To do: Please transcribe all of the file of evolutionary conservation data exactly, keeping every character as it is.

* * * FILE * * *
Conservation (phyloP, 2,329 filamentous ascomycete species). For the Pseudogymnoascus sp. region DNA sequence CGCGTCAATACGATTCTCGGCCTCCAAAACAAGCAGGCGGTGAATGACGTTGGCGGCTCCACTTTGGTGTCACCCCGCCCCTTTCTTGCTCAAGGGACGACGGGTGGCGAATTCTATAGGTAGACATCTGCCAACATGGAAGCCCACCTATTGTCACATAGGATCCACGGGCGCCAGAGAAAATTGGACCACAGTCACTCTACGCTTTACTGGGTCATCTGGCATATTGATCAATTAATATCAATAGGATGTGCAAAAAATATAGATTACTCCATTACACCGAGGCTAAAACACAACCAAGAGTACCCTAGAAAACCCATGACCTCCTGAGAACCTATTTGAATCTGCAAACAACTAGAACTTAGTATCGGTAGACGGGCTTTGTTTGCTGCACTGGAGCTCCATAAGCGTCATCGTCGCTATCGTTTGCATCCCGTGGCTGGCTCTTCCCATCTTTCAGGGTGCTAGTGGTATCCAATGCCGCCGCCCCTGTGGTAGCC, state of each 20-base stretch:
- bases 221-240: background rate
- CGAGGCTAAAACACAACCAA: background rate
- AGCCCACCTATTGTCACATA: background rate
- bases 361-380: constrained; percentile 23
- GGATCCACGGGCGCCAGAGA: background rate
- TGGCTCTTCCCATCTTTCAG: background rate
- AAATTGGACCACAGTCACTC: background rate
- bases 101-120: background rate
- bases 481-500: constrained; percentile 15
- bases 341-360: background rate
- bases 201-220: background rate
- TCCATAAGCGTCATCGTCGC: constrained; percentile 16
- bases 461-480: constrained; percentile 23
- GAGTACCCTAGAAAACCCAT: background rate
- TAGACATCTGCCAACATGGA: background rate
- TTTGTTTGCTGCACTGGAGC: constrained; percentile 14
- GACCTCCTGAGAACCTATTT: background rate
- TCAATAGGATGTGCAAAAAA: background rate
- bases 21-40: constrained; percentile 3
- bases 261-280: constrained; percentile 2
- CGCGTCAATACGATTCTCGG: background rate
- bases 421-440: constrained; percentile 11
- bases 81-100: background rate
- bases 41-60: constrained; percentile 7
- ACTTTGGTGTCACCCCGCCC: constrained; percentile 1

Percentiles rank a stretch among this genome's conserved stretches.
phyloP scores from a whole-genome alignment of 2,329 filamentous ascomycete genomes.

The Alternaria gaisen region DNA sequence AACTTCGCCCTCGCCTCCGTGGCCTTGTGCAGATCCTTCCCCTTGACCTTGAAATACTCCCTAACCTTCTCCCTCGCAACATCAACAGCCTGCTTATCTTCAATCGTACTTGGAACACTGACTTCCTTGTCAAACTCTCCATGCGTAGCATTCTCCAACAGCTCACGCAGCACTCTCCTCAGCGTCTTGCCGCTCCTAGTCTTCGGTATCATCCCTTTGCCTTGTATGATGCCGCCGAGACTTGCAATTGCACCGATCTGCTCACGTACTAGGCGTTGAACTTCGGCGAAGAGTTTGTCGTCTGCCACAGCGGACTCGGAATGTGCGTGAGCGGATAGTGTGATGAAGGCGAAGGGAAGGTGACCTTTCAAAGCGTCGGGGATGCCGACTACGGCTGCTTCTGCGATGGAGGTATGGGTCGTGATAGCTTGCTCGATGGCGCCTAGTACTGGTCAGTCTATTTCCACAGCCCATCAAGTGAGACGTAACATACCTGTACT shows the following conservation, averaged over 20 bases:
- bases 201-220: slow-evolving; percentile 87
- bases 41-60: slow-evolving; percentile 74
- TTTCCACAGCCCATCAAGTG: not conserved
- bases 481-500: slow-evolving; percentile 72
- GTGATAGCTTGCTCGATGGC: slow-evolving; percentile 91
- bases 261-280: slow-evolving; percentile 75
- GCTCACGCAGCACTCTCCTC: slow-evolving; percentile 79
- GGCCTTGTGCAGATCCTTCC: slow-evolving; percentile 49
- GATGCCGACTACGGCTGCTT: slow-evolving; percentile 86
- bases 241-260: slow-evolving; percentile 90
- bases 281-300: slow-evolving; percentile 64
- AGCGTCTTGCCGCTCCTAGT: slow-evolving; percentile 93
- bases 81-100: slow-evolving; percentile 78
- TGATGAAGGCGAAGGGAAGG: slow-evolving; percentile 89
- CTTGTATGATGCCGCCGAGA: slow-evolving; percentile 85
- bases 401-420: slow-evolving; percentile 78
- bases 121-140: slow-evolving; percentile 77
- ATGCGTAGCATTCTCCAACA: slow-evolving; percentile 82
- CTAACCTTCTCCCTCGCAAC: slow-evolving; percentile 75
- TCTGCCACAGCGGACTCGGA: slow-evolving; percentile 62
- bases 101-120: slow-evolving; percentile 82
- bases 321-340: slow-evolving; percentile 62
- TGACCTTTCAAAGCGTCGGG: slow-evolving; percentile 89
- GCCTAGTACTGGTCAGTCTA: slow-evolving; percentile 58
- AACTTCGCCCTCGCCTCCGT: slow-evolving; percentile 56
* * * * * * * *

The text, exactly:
Conservation (phyloP, 2,329 filamentous ascomycete species). For the Pseudogymnoascus sp. region DNA sequence CGCGTCAATACGATTCTCGGCCTCCAAAACAAGCAGGCGGTGAATGACGTTGGCGGCTCCACTTTGGTGTCACCCCGCCCCTTTCTTGCTCAAGGGACGACGGGTGGCGAATTCTATAGGTAGACATCTGCCAACATGGAAGCCCACCTATTGTCACATAGGATCCACGGGCGCCAGAGAAAATTGGACCACAGTCACTCTACGCTTTACTGGGTCATCTGGCATATTGATCAATTAATATCAATAGGATGTGCAAAAAATATAGATTACTCCATTACACCGAGGCTAAAACACAACCAAGAGTACCCTAGAAAACCCATGACCTCCTGAGAACCTATTTGAATCTGCAAACAACTAGAACTTAGTATCGGTAGACGGGCTTTGTTTGCTGCACTGGAGCTCCATAAGCGTCATCGTCGCTATCGTTTGCATCCCGTGGCTGGCTCTTCCCATCTTTCAGGGTGCTAGTGGTATCCAATGCCGCCGCCCCTGTGGTAGCC, state of each 20-base stretch:
- bases 221-240: background rate
- CGAGGCTAAAACACAACCAA: background rate
- AGCCCACCTATTGTCACATA: background rate
- bases 361-380: constrained; percentile 23
- GGATCCACGGGCGCCAGAGA: background rate
- TGGCTCTTCCCATCTTTCAG: background rate
- AAATTGGACCACAGTCACTC: background rate
- bases 101-120: background rate
- bases 481-500: constrained; percentile 15
- bases 341-360: background rate
- bases 201-220: background rate
- TCCATAAGCGTCATCGTCGC: constrained; percentile 16
- bases 461-480: constrained; percentile 23
- GAGTACCCTAGAAAACCCAT: background rate
- TAGACATCTGCCAACATGGA: background rate
- TTTGTTTGCTGCACTGGAGC: constrained; percentile 14
- GACCTCCTGAGAACCTATTT: background rate
- TCAATAGGATGTGCAAAAAA: background rate
- bases 21-40: constrained; percentile 3
- bases 261-280: constrained; percentile 2
- CGCGTCAATACGATTCTCGG: background rate
- bases 421-440: constrained; percentile 11
- bases 81-100: background rate
- bases 41-60: constrained; percentile 7
- ACTTTGGTGTCACCCCGCCC: constrained; percentile 1

Percentiles rank a stretch among this genome's conserved stretches.
phyloP scores from a whole-genome alignment of 2,329 filamentous ascomycete genomes.

The Alternaria gaisen region DNA sequence AACTTCGCCCTCGCCTCCGTGGCCTTGTGCAGATCCTTCCCCTTGACCTTGAAATACTCCCTAACCTTCTCCCTCGCAACATCAACAGCCTGCTTATCTTCAATCGTACTTGGAACACTGACTTCCTTGTCAAACTCTCCATGCGTAGCATTCTCCAACAGCTCACGCAGCACTCTCCTCAGCGTCTTGCCGCTCCTAGTCTTCGGTATCATCCCTTTGCCTTGTATGATGCCGCCGAGACTTGCAATTGCACCGATCTGCTCACGTACTAGGCGTTGAACTTCGGCGAAGAGTTTGTCGTCTGCCACAGCGGACTCGGAATGTGCGTGAGCGGATAGTGTGATGAAGGCGAAGGGAAGGTGACCTTTCAAAGCGTCGGGGATGCCGACTACGGCTGCTTCTGCGATGGAGGTATGGGTCGTGATAGCTTGCTCGATGGCGCCTAGTACTGGTCAGTCTATTTCCACAGCCCATCAAGTGAGACGTAACATACCTGTACT shows the following conservation, averaged over 20 bases:
- bases 201-220: slow-evolving; percentile 87
- bases 41-60: slow-evolving; percentile 74
- TTTCCACAGCCCATCAAGTG: not conserved
- bases 481-500: slow-evolving; percentile 72
- GTGATAGCTTGCTCGATGGC: slow-evolving; percentile 91
- bases 261-280: slow-evolving; percentile 75
- GCTCACGCAGCACTCTCCTC: slow-evolving; percentile 79
- GGCCTTGTGCAGATCCTTCC: slow-evolving; percentile 49
- GATGCCGACTACGGCTGCTT: slow-evolving; percentile 86
- bases 241-260: slow-evolving; percentile 90
- bases 281-300: slow-evolving; percentile 64
- AGCGTCTTGCCGCTCCTAGT: slow-evolving; percentile 93
- bases 81-100: slow-evolving; percentile 78
- TGATGAAGGCGAAGGGAAGG: slow-evolving; percentile 89
- CTTGTATGATGCCGCCGAGA: slow-evolving; percentile 85
- bases 401-420: slow-evolving; percentile 78
- bases 121-140: slow-evolving; percentile 77
- ATGCGTAGCATTCTCCAACA: slow-evolving; percentile 82
- CTAACCTTCTCCCTCGCAAC: slow-evolving; percentile 75
- TCTGCCACAGCGGACTCGGA: slow-evolving; percentile 62
- bases 101-120: slow-evolving; percentile 82
- bases 321-340: slow-evolving; percentile 62
- TGACCTTTCAAAGCGTCGGG: slow-evolving; percentile 89
- GCCTAGTACTGGTCAGTCTA: slow-evolving; percentile 58
- AACTTCGCCCTCGCCTCCGT: slow-evolving; percentile 56